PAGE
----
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              First direct measurements of behavioural responses by Cuvier's beaked whales to mid-frequency active sonar

              Most marine mammal­ strandings coincident with naval sonar exercises have involved Cuvier's beaked whales (Ziphius cavirostris). We recorded animal movement and acoustic data on two tagged Ziphius and obtained the first direct measurements of behavioural responses of this species to mid-frequency active (MFA) sonar signals. Each recording included a 30-min playback (one 1.6-s simulated MFA sonar signal repeated every 25 s); one whale was also incidentally exposed to MFA sonar from distant naval exercises. Whales responded strongly to playbacks at low received levels (RLs; 89–127 dB re 1 µPa): after ceasing normal fluking and echolocation, they swam rapidly, silently away, extending both dive duration and subsequent non-foraging interval. Distant sonar exercises (78–106 dB re 1 µPa) did not elicit such responses, suggesting that context may moderate reactions. The observed responses to playback occurred at RLs well below current regulatory thresholds; equivalent responses to operational sonars could elevate stranding risk and reduce foraging efficiency.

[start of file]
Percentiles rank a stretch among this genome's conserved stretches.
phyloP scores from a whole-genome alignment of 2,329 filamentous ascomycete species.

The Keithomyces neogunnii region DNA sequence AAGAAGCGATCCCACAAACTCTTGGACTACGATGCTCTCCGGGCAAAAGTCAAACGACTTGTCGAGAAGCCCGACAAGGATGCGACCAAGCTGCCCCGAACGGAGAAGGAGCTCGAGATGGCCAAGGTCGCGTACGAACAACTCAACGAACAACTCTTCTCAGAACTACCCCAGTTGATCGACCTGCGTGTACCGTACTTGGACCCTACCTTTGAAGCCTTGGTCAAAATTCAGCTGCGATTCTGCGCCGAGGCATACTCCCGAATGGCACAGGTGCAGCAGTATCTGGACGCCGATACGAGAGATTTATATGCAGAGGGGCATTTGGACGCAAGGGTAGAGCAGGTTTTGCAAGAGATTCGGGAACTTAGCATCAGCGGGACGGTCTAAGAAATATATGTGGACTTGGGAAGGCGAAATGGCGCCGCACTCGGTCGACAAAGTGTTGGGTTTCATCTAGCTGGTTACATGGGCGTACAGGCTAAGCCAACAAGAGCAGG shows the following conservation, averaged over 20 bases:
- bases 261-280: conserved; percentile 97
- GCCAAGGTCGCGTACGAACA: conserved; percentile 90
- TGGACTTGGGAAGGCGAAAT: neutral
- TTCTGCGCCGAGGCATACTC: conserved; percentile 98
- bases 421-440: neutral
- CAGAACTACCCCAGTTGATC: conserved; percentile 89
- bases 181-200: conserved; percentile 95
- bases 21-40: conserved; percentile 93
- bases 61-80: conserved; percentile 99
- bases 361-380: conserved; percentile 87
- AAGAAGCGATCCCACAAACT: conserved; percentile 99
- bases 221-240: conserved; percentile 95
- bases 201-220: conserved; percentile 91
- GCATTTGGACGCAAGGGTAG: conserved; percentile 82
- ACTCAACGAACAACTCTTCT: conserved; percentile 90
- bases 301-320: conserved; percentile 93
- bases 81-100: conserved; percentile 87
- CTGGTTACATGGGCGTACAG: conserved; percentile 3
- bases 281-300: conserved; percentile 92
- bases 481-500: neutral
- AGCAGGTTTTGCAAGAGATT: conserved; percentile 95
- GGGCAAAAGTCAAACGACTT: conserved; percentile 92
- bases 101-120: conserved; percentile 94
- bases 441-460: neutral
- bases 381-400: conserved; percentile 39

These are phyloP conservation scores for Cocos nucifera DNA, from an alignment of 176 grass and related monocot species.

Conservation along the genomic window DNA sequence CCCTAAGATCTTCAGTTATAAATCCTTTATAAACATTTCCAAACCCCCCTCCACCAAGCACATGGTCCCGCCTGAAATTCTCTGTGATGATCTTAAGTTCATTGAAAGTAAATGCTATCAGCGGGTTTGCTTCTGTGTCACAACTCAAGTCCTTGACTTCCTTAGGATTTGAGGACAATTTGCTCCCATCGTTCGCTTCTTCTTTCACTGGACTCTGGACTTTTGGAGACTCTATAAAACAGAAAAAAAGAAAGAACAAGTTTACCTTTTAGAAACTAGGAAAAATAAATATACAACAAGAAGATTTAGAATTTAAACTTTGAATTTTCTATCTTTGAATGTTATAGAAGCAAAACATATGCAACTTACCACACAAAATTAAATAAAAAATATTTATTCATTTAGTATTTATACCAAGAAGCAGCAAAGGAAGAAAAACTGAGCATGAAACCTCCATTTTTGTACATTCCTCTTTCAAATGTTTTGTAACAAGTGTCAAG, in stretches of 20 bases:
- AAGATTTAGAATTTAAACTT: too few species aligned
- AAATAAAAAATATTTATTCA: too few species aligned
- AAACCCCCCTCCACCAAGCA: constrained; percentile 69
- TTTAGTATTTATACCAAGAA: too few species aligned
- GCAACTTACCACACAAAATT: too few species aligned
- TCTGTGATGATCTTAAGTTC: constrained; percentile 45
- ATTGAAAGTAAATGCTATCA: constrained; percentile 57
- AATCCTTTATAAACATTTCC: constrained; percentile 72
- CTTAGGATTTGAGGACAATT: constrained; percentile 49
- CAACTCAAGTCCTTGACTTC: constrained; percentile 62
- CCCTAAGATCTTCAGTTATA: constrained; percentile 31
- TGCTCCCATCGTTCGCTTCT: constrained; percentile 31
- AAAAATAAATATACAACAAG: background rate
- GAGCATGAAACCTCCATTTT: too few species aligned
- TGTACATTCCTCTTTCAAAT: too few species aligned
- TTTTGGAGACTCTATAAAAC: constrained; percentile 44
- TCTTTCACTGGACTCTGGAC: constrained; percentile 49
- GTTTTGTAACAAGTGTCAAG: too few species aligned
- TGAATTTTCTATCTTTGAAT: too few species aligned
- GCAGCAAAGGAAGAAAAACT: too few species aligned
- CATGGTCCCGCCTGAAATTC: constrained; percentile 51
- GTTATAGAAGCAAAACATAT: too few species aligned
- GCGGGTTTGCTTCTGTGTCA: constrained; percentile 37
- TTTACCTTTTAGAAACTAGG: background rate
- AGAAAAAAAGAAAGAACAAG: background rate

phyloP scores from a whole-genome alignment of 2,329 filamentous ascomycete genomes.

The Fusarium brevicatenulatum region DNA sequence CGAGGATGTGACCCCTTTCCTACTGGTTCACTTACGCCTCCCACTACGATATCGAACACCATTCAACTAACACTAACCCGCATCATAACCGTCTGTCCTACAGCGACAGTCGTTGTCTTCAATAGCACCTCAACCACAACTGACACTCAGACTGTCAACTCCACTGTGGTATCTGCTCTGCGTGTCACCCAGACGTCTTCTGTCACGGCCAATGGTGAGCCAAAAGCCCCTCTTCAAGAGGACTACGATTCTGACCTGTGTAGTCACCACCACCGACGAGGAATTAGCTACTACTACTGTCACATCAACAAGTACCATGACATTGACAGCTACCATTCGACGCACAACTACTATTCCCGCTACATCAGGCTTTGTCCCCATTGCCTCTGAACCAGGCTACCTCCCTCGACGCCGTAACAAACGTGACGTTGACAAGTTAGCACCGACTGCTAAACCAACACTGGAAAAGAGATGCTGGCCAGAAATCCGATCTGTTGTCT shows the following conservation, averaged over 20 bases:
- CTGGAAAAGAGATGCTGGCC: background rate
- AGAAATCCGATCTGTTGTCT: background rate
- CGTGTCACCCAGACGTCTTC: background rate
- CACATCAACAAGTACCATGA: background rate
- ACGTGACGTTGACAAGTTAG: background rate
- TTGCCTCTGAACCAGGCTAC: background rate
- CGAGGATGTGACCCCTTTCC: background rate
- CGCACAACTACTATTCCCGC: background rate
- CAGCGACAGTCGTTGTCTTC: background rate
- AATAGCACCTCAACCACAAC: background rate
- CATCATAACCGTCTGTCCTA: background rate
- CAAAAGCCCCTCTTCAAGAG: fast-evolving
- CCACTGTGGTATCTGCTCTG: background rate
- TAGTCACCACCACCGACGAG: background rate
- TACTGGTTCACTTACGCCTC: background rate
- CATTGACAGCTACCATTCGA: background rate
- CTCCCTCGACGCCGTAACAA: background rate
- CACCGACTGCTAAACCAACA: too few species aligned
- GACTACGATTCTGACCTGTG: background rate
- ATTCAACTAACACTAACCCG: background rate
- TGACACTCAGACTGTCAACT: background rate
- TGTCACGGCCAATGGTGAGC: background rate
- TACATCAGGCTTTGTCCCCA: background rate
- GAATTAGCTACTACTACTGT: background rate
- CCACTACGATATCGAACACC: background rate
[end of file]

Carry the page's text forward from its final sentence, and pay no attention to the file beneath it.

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                Author and article information

                Contributors
                Role: Formal analysisRole: InvestigationRole: ResourcesRole: ValidationRole: VisualizationRole: Writing – original draftRole: Writing – review & editing
                Role: ConceptualizationRole: Formal analysisRole: MethodologyRole: VisualizationRole: Writing – review & editing
                Role: ConceptualizationRole: MethodologyRole: SoftwareRole: VisualizationRole: Writing – review & editing
                Role: ConceptualizationRole: Data curationRole: MethodologyRole: Writing – review & editing
                Role: Data curationRole: Writing – review & editing